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rodeodance Donating Member (1000+ posts) Send PM | Profile | Ignore Mon Oct-30-06 02:02 PM
Response to Original message
10. buckshot man does not live audits/oversite. simple as that.
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VegasWolf Donating Member (1000+ posts) Send PM | Profile | Ignore Mon Oct-30-06 02:47 PM
Response to Original message
13. Ah ha! Some Halliburton exec's must be feeling a little pressure from the feds. nt
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Bozita Donating Member (1000+ posts) Send PM | Profile | Ignore Mon Oct-30-06 02:57 PM
Response to Original message
14. oooh, look at this! Yesterday's NYT gave cover to Cheney
Edited on Mon Oct-30-06 03:13 PM by Bozita
Can you say, "orchestrated," boys and girls?

I knew you could.



http://www.nytimes.com/2006/10/29/business/29corporate....

October 29, 2006

Businesses Seek Protection on Legal Front
By STEPHEN LABATON

WASHINGTON, Oct. 28 Frustrated with laws and regulations that have made companies and accounting firms more open to lawsuits from investors and the government, corporate America with the encouragement of the Bush administration is preparing to fight back.

Now that corruption cases like Enron and WorldCom are falling out of the news, two influential industry groups with close ties to administration officials are hoping to swing the regulatory pendulum in the opposite direction. The groups are drafting proposals to provide broad new protections to corporations and accounting firms from criminal cases brought by federal and state prosecutors as well as a stronger shield against civil lawsuits from investors.

Although the details are still being worked out, the groups proposals aim to limit the liability of accounting firms for the work they do on behalf of clients, to force prosecutors to target individual wrongdoers rather than entire companies, and to scale back shareholder lawsuits.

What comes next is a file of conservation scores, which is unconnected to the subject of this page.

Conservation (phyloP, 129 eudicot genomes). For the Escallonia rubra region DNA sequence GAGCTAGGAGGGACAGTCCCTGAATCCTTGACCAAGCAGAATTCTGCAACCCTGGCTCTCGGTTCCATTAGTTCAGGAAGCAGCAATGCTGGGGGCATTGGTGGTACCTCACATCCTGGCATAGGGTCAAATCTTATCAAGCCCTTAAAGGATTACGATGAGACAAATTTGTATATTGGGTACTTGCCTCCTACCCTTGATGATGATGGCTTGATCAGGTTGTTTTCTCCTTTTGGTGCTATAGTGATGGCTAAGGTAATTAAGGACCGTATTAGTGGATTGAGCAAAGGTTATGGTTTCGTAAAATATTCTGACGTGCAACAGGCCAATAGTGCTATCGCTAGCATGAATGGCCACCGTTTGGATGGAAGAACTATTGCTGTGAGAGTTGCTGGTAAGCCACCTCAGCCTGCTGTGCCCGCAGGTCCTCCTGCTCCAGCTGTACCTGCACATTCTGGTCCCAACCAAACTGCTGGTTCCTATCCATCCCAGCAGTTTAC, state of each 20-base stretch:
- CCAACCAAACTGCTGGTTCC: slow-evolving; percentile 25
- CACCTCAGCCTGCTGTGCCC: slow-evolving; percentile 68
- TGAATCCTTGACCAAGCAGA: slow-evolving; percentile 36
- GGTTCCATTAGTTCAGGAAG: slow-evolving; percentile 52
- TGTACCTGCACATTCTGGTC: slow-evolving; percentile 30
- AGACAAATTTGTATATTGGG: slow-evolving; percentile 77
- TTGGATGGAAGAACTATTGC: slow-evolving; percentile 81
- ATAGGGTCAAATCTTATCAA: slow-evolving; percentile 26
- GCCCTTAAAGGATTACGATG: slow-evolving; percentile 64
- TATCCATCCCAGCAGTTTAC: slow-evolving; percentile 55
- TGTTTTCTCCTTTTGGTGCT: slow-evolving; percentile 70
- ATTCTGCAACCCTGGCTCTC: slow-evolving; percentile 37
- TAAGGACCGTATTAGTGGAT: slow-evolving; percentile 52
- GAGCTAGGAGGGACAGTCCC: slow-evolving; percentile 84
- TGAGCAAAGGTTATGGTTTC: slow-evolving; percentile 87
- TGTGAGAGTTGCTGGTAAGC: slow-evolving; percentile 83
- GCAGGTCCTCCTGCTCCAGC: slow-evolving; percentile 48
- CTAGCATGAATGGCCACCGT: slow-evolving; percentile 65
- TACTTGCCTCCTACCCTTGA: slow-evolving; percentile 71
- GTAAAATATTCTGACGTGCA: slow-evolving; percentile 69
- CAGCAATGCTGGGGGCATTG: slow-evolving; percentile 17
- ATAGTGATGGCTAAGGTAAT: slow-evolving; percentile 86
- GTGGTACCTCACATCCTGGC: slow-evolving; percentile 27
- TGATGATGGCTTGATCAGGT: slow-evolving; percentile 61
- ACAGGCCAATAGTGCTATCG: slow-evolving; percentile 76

The groups hope to reduce what they see as some burdens imposed by the Sarbanes-Oxley Act, landmark post-Enron legislation adopted in 2002. The law, which placed significant new auditing and governance requirements on companies, gave broad discretion for interpretation to the Securities and Exchange Commission. The groups are also interested in rolling back rules and policies that have been on the books for decades.

more...
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MGKrebs Donating Member (1000+ posts) Send PM | Profile | Ignore Tue Oct-31-06 12:00 PM
Response to Reply #14
38. Ah, tort reform for the Fortune 500!
Just what is needed, seeing as how corporate profits are down.

Oh, wait...
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jljamison Donating Member (125 posts) Send PM | Profile | Ignore Mon Oct-30-06 03:35 PM
Response to Original message
17. even a blind squirrel occasionally finds a nut

it certainly has driven compliance costs way up for everybody, even though it really is a few bad apples that need to be rooted out. I have heard of companies who have gone public on the london stock exchange rather than NYSE or NASDAQ because of, and for no other reason than, Sarbannes-Oxley. Is it the highest priority problem? No.
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WCGreen Donating Member (1000+ posts) Send PM | Profile | Ignore Mon Oct-30-06 03:50 PM
Response to Original message
18. that is what happens when you govern as a reactionary...
and demonize those who wish to think and offer progress...

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Supersedeas Donating Member (1000+ posts) Send PM | Profile | Ignore Mon Oct-30-06 03:53 PM
Response to Original message
19. Freedom to Halliburton and Enron the accounts??
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lovuian Donating Member (1000+ posts) Send PM | Profile | Ignore Mon Oct-30-06 05:51 PM
Response to Original message
22. If they take out Sarbanes oxley all money will leave the
stock Market I won't invest in corrupt companies like Enron
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IndianaGreen Donating Member (1000+ posts) Send PM | Profile | Ignore Mon Oct-30-06 05:52 PM